Diesel clatter in a BMW is like watching Bullit to the tunes of Beethoven’s Fifth Symphony. In other words, distasteful and illegal in 48 states. And yet, driving BMW’s new X1 is a surprisingly John Deere-like experience. Is this a BMW or the ultimate agricultural machine? Maybe this sort of confusion is the X1’s worst problem.
In this day and age, BMW’s identity crisis justifies a psychological hotline. Ever since Mercedes beat BMW in defining the midsize-luxury-SUV segment with its successful ML, the Bavarian automaker is having a separation anxiety of sorts, racing to create new and increasingly eyebrow-raising niches. The X3 may have invented the premium-compact SUV, but the X6 and the recent 5 GT have been trying to answer questions no one really asked.
You’d expect the X1’s nomenclature to indicate its roots lie in the compact 1 series, but the X1 is actually a chopped 3 series Touring (same wheelbase, different overall length), which makes the X3 the ugly duckling of the BMW family. Expensive and outdated, the X3 is less than 5 inches longer than the new X1, meaning the next generation of the sandwich child of the X series will have to get a serious bump in size and kit to justify the price increase over its baby brother. When it does – likely in 2011 – the X1 will also arrive stateside.
The exterior of the X1 is almost as confused as its identity. Up front, the X-junior bears BMW’s new upright kidney grill. Coupled with the bulbous bumper from the 1 series, the result isn’t completely unattractive – but definitely polarizing. The back is influenced by the 5 GT, with an uncanny resemblance to the E32 7 series, but the way the X1’s design elements connect is what makes it a bit of an odd bird. The proportions are strange, and they aren’t helped by the profile line sweeping from the front to the back – which is handsome on the new 5 series, but feels busy on the compact hatchback that the X1 fundamentally is.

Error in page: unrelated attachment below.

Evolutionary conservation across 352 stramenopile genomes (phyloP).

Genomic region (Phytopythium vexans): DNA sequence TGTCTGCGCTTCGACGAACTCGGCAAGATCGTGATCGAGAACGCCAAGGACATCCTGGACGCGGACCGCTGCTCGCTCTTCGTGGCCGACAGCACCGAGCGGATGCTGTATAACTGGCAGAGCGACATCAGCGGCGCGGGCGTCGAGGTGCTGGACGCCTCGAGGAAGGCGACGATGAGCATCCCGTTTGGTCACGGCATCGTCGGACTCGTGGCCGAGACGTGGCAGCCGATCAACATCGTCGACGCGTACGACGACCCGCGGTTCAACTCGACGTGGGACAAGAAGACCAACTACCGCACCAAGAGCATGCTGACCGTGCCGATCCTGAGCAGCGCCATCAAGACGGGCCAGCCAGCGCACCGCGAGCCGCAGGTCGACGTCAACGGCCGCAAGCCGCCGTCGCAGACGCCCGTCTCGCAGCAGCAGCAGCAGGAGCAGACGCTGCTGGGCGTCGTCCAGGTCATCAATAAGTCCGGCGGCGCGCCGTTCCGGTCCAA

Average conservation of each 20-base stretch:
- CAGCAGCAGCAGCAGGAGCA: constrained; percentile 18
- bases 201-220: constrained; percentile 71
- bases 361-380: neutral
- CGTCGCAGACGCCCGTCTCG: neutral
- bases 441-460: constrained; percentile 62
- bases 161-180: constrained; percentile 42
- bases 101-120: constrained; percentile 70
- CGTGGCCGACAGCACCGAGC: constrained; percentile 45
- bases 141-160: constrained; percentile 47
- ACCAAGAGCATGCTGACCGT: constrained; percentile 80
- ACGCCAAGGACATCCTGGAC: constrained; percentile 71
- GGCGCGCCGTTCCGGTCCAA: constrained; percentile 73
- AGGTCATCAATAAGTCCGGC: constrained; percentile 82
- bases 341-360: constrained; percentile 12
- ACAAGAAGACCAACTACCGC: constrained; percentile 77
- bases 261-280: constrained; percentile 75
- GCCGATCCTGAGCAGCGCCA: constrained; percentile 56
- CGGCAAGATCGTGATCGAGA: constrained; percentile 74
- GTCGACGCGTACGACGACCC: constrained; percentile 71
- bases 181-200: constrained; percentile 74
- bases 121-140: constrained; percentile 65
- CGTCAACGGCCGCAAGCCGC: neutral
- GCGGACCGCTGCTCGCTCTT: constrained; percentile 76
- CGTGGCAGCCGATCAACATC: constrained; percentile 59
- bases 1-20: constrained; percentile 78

Thankfully, the X1 still provides at least some core BMW experience. The seats are comfortable and grippy, and the thick, neatly stitched steering wheel falls comfortably into the driver’s hands. The driving position is also much closer to a conventional car than a true crossover – so that fans of the genre may be a little disappointed.
The rest of the cabin gets the basics right: everything in eye-level is fairly pleasing to the eye and touch, but as you go down you will discover flimsy plastics not worthy of a car of this caliber. There’s nothing here to make you feel particularly luxurious, and the general design of the cabin is a little dull – even BMW’s signature gearlever is replaced by a run of the mill stick. Annoyingly, there isn’t even a proper armrest.
The newest member of the X series does, however, get the practicalities right. Four passengers will be comfortable and so will their luggage – a huge improvement over the cramped 1 series. At almost 15 cubic feet, the X1’s trunk is smaller than the standard 3 series’. It is, however, significantly more comfortable to load, thanks to the practical benefits of the rear hatch and the slightly raised ride height.